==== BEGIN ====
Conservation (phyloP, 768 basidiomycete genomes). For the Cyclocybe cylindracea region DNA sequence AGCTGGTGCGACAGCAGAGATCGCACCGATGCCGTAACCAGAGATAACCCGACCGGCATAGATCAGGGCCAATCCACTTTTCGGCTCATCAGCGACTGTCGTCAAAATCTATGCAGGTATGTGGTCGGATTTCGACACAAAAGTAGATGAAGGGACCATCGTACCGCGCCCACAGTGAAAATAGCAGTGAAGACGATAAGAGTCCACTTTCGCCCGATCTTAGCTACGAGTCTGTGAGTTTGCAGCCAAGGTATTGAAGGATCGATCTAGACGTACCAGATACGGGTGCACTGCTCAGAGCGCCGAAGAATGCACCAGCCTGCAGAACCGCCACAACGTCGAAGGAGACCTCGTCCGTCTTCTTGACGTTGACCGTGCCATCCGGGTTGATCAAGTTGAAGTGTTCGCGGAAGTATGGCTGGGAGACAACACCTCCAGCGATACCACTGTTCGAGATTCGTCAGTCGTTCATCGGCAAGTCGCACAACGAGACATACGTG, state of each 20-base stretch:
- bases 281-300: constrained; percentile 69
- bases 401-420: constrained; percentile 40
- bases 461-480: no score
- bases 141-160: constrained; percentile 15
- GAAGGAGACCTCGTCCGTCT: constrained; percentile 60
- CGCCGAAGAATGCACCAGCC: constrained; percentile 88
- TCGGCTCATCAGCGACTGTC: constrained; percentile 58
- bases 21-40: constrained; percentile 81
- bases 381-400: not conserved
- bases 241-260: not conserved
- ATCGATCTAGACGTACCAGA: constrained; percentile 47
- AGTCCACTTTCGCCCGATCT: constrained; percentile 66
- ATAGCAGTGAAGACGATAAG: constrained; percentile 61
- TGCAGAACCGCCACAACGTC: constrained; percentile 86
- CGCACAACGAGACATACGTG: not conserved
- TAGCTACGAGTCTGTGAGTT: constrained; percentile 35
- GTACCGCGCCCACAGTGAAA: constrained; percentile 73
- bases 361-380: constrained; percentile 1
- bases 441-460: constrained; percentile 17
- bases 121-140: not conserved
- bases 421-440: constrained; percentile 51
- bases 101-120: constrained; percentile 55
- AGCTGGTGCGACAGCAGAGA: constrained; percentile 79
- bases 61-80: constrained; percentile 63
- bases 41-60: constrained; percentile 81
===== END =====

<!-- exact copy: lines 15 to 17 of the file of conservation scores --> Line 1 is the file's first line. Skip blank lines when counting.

- TGCAGAACCGCCACAACGTC: constrained; percentile 86
- CGCACAACGAGACATACGTG: not conserved
- TAGCTACGAGTCTGTGAGTT: constrained; percentile 35